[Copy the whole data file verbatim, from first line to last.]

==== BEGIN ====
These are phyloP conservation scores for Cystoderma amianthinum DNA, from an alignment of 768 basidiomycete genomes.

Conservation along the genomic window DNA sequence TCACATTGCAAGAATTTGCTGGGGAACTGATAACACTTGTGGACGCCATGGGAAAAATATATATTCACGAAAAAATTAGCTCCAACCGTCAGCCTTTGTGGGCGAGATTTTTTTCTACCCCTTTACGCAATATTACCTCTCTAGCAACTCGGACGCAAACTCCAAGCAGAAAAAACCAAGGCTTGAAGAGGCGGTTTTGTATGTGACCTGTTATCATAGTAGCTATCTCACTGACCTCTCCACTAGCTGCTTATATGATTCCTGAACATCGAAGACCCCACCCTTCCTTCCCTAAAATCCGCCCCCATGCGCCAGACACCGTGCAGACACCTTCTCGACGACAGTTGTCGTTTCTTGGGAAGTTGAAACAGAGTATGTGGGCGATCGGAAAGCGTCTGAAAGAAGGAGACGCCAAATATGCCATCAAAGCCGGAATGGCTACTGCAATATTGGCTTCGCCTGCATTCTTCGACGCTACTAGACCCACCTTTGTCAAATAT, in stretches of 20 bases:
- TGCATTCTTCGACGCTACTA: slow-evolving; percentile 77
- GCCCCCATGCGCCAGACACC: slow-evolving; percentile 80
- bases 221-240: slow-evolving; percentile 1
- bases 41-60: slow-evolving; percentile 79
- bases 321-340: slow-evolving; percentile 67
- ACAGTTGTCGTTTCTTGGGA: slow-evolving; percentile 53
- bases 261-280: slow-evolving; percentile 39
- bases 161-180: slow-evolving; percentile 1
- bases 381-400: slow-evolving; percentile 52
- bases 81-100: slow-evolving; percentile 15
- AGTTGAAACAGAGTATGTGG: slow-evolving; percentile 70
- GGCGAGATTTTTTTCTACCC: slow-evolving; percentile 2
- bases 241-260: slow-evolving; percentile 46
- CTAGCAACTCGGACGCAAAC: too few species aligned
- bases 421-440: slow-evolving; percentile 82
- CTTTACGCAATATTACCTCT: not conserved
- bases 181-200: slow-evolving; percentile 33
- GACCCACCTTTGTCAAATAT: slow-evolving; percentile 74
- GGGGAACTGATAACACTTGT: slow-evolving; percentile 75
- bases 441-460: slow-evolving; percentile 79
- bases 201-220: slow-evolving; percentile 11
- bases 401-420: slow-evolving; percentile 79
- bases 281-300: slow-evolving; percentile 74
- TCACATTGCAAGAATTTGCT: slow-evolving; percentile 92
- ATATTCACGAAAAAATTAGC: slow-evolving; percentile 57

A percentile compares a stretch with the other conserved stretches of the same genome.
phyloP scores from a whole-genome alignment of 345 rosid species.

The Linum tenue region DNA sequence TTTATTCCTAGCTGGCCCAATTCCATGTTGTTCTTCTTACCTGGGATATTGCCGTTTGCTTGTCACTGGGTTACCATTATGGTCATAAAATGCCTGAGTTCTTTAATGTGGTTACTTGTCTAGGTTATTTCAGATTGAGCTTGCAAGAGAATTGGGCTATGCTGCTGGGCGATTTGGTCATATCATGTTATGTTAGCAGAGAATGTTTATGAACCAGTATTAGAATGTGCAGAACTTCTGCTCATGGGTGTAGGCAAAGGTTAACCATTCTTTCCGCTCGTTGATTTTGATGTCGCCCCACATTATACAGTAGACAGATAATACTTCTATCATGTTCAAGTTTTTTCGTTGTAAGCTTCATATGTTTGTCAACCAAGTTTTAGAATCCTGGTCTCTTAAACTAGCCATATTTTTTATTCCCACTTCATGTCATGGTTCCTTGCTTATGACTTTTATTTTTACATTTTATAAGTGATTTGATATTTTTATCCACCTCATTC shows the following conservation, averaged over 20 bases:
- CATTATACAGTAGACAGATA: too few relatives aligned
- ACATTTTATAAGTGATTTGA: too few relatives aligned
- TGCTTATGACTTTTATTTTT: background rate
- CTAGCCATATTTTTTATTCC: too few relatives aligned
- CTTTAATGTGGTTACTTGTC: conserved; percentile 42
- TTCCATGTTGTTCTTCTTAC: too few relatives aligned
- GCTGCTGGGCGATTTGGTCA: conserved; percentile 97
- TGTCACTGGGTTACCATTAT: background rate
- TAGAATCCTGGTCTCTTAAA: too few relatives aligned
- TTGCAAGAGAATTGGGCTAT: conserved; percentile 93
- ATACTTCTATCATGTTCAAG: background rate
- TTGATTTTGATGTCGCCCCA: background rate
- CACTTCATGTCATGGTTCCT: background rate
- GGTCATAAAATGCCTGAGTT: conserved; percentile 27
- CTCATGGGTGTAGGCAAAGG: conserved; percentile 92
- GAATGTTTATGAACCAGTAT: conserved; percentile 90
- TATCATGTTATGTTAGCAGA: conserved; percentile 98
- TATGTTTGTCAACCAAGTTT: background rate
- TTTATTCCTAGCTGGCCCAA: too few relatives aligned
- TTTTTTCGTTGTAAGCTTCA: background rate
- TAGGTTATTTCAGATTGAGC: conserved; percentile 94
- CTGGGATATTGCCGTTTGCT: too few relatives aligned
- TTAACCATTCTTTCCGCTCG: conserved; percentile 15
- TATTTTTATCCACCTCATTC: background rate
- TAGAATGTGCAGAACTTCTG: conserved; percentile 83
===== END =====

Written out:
These are phyloP conservation scores for Cystoderma amianthinum DNA, from an alignment of 768 basidiomycete genomes.

Conservation along the genomic window DNA sequence TCACATTGCAAGAATTTGCTGGGGAACTGATAACACTTGTGGACGCCATGGGAAAAATATATATTCACGAAAAAATTAGCTCCAACCGTCAGCCTTTGTGGGCGAGATTTTTTTCTACCCCTTTACGCAATATTACCTCTCTAGCAACTCGGACGCAAACTCCAAGCAGAAAAAACCAAGGCTTGAAGAGGCGGTTTTGTATGTGACCTGTTATCATAGTAGCTATCTCACTGACCTCTCCACTAGCTGCTTATATGATTCCTGAACATCGAAGACCCCACCCTTCCTTCCCTAAAATCCGCCCCCATGCGCCAGACACCGTGCAGACACCTTCTCGACGACAGTTGTCGTTTCTTGGGAAGTTGAAACAGAGTATGTGGGCGATCGGAAAGCGTCTGAAAGAAGGAGACGCCAAATATGCCATCAAAGCCGGAATGGCTACTGCAATATTGGCTTCGCCTGCATTCTTCGACGCTACTAGACCCACCTTTGTCAAATAT, in stretches of 20 bases:
- TGCATTCTTCGACGCTACTA: slow-evolving; percentile 77
- GCCCCCATGCGCCAGACACC: slow-evolving; percentile 80
- bases 221-240: slow-evolving; percentile 1
- bases 41-60: slow-evolving; percentile 79
- bases 321-340: slow-evolving; percentile 67
- ACAGTTGTCGTTTCTTGGGA: slow-evolving; percentile 53
- bases 261-280: slow-evolving; percentile 39
- bases 161-180: slow-evolving; percentile 1
- bases 381-400: slow-evolving; percentile 52
- bases 81-100: slow-evolving; percentile 15
- AGTTGAAACAGAGTATGTGG: slow-evolving; percentile 70
- GGCGAGATTTTTTTCTACCC: slow-evolving; percentile 2
- bases 241-260: slow-evolving; percentile 46
- CTAGCAACTCGGACGCAAAC: too few species aligned
- bases 421-440: slow-evolving; percentile 82
- CTTTACGCAATATTACCTCT: not conserved
- bases 181-200: slow-evolving; percentile 33
- GACCCACCTTTGTCAAATAT: slow-evolving; percentile 74
- GGGGAACTGATAACACTTGT: slow-evolving; percentile 75
- bases 441-460: slow-evolving; percentile 79
- bases 201-220: slow-evolving; percentile 11
- bases 401-420: slow-evolving; percentile 79
- bases 281-300: slow-evolving; percentile 74
- TCACATTGCAAGAATTTGCT: slow-evolving; percentile 92
- ATATTCACGAAAAAATTAGC: slow-evolving; percentile 57

A percentile compares a stretch with the other conserved stretches of the same genome.
phyloP scores from a whole-genome alignment of 345 rosid species.

The Linum tenue region DNA sequence TTTATTCCTAGCTGGCCCAATTCCATGTTGTTCTTCTTACCTGGGATATTGCCGTTTGCTTGTCACTGGGTTACCATTATGGTCATAAAATGCCTGAGTTCTTTAATGTGGTTACTTGTCTAGGTTATTTCAGATTGAGCTTGCAAGAGAATTGGGCTATGCTGCTGGGCGATTTGGTCATATCATGTTATGTTAGCAGAGAATGTTTATGAACCAGTATTAGAATGTGCAGAACTTCTGCTCATGGGTGTAGGCAAAGGTTAACCATTCTTTCCGCTCGTTGATTTTGATGTCGCCCCACATTATACAGTAGACAGATAATACTTCTATCATGTTCAAGTTTTTTCGTTGTAAGCTTCATATGTTTGTCAACCAAGTTTTAGAATCCTGGTCTCTTAAACTAGCCATATTTTTTATTCCCACTTCATGTCATGGTTCCTTGCTTATGACTTTTATTTTTACATTTTATAAGTGATTTGATATTTTTATCCACCTCATTC shows the following conservation, averaged over 20 bases:
- CATTATACAGTAGACAGATA: too few relatives aligned
- ACATTTTATAAGTGATTTGA: too few relatives aligned
- TGCTTATGACTTTTATTTTT: background rate
- CTAGCCATATTTTTTATTCC: too few relatives aligned
- CTTTAATGTGGTTACTTGTC: conserved; percentile 42
- TTCCATGTTGTTCTTCTTAC: too few relatives aligned
- GCTGCTGGGCGATTTGGTCA: conserved; percentile 97
- TGTCACTGGGTTACCATTAT: background rate
- TAGAATCCTGGTCTCTTAAA: too few relatives aligned
- TTGCAAGAGAATTGGGCTAT: conserved; percentile 93
- ATACTTCTATCATGTTCAAG: background rate
- TTGATTTTGATGTCGCCCCA: background rate
- CACTTCATGTCATGGTTCCT: background rate
- GGTCATAAAATGCCTGAGTT: conserved; percentile 27
- CTCATGGGTGTAGGCAAAGG: conserved; percentile 92
- GAATGTTTATGAACCAGTAT: conserved; percentile 90
- TATCATGTTATGTTAGCAGA: conserved; percentile 98
- TATGTTTGTCAACCAAGTTT: background rate
- TTTATTCCTAGCTGGCCCAA: too few relatives aligned
- TTTTTTCGTTGTAAGCTTCA: background rate
- TAGGTTATTTCAGATTGAGC: conserved; percentile 94
- CTGGGATATTGCCGTTTGCT: too few relatives aligned
- TTAACCATTCTTTCCGCTCG: conserved; percentile 15
- TATTTTTATCCACCTCATTC: background rate
- TAGAATGTGCAGAACTTCTG: conserved; percentile 83